How much does each GHG contribute to climate change?


Energy retention in the atmosphere depends on the abundance and effectiveness of the GHG. The diagram shows how much each gas contributed to warming from 1750 to 2005 (termed radiative forcing). CO2

CH4 N2O

CO2 and other GHG vary naturally. Why are humans thought to affect GHG, and thus climate?
Human activities including land use change (agriculture, deforestation), fossil fuel use (coal, oil, natural gas), and cement production are known to release CO2 and other GHG.

Why do we think that CO2 released by human activities is causing the increase in the atmosphere?
Seasonal cycles in CO2 result from photosynthesis and respiration.

Such short-term flows of carbon cannot explain the upward trend


The trend has to result from carbon that has been stored for long periods of time, such as in fossil fuels and soils.

Is all of the human-caused CO2 in the atmosphere?


Only about 50% of the increased CO2 stays in the atmosphere.

The rest is absorbed by the oceans and other sinks.

Is all of the human-caused CO2 in the atmosphere?


CO2 dissolved in the oceans is forming extra carbonic acid which is causing a decline in pH and other ecosystem problems.

Could factors other than human-caused GHG emissions be changing earths climate?
Other factors that can influence climate include: Variations in the Suns output of energy. Dust and gases from volcanic eruptions.

How can scientists decide which factors are actually responsible for climate change?
Scientists model both human and natural factors to determine which best explain the observed climate changes.

Both natural and human factors are needed to explain the climate change that has already happened. Human factors are particularly important in explaining the rapid temperature increase in the last three decades.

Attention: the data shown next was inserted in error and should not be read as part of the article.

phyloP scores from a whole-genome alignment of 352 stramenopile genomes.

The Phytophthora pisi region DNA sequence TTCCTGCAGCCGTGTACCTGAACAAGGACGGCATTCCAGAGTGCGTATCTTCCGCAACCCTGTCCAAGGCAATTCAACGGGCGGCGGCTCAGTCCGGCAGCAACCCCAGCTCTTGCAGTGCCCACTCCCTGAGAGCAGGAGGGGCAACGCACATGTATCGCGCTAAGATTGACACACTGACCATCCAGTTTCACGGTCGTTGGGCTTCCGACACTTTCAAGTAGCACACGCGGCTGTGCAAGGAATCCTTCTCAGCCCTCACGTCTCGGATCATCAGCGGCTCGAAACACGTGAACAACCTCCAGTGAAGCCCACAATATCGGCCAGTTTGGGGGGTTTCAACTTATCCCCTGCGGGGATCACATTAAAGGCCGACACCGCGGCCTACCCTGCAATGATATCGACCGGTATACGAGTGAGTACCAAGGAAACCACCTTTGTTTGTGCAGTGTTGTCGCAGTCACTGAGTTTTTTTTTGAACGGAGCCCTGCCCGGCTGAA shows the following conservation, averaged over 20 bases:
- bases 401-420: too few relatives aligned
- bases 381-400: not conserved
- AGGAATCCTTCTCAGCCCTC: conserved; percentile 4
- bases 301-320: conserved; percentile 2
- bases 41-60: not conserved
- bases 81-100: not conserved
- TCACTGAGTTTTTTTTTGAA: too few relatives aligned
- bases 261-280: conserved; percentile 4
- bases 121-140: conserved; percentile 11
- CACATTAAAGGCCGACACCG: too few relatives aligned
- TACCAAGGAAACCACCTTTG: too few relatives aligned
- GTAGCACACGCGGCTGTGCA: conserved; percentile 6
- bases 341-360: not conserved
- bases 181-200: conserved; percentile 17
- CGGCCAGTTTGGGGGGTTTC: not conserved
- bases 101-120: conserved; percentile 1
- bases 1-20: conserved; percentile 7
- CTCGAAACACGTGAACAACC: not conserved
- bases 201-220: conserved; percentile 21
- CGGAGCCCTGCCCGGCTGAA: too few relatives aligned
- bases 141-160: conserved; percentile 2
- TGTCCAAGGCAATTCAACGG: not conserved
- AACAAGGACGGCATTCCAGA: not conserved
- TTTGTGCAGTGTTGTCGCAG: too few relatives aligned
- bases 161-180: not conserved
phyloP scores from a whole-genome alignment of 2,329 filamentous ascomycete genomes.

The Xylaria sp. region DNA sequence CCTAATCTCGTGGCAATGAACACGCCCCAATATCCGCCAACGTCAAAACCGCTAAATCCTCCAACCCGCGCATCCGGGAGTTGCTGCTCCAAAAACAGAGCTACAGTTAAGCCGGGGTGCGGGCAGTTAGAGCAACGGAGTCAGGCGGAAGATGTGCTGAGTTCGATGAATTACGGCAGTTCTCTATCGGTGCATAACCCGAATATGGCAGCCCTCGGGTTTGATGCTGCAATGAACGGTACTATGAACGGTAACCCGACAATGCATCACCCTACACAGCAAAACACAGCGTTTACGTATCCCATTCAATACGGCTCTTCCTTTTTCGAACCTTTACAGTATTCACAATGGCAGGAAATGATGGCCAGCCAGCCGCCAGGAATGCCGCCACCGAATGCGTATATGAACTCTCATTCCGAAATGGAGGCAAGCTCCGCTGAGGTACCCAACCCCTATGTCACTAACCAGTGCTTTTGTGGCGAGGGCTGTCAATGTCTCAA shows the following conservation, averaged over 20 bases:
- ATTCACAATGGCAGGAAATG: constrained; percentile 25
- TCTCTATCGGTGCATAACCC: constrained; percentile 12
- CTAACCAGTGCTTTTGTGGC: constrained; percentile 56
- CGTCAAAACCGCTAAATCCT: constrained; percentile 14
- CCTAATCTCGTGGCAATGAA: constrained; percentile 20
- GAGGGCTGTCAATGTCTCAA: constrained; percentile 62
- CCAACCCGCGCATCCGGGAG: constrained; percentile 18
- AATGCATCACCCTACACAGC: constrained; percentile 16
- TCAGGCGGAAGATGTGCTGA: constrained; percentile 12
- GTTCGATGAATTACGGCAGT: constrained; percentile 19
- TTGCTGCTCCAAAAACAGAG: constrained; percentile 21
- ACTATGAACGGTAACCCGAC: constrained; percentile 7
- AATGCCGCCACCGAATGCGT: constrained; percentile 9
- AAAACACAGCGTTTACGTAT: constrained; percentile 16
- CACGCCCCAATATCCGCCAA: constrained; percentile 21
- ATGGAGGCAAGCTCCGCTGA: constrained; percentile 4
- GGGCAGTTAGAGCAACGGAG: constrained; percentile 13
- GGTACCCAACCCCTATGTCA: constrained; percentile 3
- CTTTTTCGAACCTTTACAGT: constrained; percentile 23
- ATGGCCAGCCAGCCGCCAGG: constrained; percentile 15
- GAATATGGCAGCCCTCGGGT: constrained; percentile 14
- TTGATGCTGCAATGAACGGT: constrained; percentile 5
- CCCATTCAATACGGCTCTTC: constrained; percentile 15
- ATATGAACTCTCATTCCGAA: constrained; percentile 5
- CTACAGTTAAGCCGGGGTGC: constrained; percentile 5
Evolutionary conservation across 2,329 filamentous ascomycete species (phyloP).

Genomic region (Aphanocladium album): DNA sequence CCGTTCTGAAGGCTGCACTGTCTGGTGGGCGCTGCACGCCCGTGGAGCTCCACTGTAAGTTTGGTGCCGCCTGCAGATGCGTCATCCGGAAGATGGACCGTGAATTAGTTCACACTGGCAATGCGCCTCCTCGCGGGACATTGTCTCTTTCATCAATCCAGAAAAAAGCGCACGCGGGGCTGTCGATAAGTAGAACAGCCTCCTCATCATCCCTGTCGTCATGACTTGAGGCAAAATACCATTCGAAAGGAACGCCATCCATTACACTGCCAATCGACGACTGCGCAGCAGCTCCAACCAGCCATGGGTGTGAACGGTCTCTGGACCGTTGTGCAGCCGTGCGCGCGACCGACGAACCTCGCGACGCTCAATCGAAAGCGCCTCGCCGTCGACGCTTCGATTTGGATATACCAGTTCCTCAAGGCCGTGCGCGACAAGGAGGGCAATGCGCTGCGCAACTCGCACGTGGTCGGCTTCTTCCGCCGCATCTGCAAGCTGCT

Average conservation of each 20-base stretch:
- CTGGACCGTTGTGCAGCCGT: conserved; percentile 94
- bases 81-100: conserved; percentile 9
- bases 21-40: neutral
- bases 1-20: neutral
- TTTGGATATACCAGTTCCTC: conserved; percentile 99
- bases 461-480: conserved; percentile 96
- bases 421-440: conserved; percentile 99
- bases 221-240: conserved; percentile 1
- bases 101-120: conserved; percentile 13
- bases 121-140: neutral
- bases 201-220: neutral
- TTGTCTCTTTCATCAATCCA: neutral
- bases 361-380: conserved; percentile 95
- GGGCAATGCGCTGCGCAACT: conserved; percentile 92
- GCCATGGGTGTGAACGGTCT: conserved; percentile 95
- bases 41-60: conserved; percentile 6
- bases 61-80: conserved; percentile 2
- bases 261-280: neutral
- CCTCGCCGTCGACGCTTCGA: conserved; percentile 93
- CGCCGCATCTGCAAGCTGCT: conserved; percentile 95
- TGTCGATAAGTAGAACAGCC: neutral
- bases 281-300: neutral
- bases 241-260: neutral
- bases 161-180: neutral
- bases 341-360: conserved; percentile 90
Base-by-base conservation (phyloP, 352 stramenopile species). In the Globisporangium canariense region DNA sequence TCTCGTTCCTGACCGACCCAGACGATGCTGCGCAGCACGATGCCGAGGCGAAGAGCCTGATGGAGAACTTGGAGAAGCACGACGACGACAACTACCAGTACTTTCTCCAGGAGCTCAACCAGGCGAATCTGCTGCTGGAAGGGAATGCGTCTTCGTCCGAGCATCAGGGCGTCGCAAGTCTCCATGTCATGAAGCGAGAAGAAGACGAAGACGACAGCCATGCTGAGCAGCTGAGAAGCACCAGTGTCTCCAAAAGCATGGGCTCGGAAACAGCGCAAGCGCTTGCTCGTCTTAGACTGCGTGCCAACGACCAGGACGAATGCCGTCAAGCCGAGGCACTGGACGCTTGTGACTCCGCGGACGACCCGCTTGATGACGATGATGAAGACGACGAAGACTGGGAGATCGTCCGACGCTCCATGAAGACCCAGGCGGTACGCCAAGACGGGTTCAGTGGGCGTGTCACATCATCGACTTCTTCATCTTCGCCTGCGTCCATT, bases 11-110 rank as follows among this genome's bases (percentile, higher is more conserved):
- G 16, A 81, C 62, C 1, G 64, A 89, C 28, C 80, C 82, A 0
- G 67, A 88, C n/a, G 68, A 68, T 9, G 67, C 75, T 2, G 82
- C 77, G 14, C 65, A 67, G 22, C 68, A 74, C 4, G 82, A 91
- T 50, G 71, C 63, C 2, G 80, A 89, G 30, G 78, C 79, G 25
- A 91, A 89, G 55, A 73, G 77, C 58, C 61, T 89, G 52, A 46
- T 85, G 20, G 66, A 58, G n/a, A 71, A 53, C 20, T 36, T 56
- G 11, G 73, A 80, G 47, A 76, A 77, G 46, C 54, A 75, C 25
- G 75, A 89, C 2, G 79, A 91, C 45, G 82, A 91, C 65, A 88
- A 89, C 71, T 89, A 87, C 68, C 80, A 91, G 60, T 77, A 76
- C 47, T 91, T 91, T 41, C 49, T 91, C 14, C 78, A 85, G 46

Do the models prove that humans are causing climate change?


Models cannot prove that humans are involved; however, they show that the changes observed so far are consistent with human causes. Models do not account for some complexities of climate, such as the feedback effects of water vapor and cloud formation. Scientists consider the models sufficient to say that it is very likely (>90% probability) that the climate change observed in the last 50 years is not a result of natural effects alone.

Slide Credits
Slide 4 Description: The United States Capitol Building in Washington DC, framed with the Supreme Court columns. Author: Michael Shake Source: Dreamstime.com, ID: 11882582 Clearance: Licensed royalty free. Slide 6 Description: Climate map for the U.S. Source: Natural Resources Conservation Service (NRCS), United States Department of Agriculture. Link: http://www.nrcs.usda.gov/news/thisweek/2006/071906/techtip07-19-06.html Clearance: As a work of the U.S. federal government, the image is in the public domain (17 U.S.C. 101 and 105). Slide 7Left Description: Pennsylvania in winter. Author: User:Ruhrfisch Source: Modified from Wikimedia Commons, http://commons.wikimedia.org/wiki/File:Plunketts_Creek_Winter_Panorama.JPG Clearance: Licensed in accordance with Creative Commons Attribution-Share Alike 3.0 Unported. Slide 7Right Description: Florida in winter. Author: WV-Mike www.EpicRoadTrips.us Source: Modified from Wikimedia Commons, http://commons.wikimedia.org/wiki/File:Saw_palmetto_Serenoa_repens_and_Oak_Forest_at_Edward_Ball_Wakulla_Springs_State_Park _in_Florida.jpg Clearance: Licensed in accordance with Creative Commons Attribution 3.0 Unported. Slide 9Left Description: Farmland in Niger river delta region. Author: , Radosaw Botev Source: Modified from Wikimedia Commons, http://commons.wikimedia.org/wiki/File:Macina.jpg Clearance: Licensed in accordance with Creative Commons Attribution-Share Alike 2.0 Generic.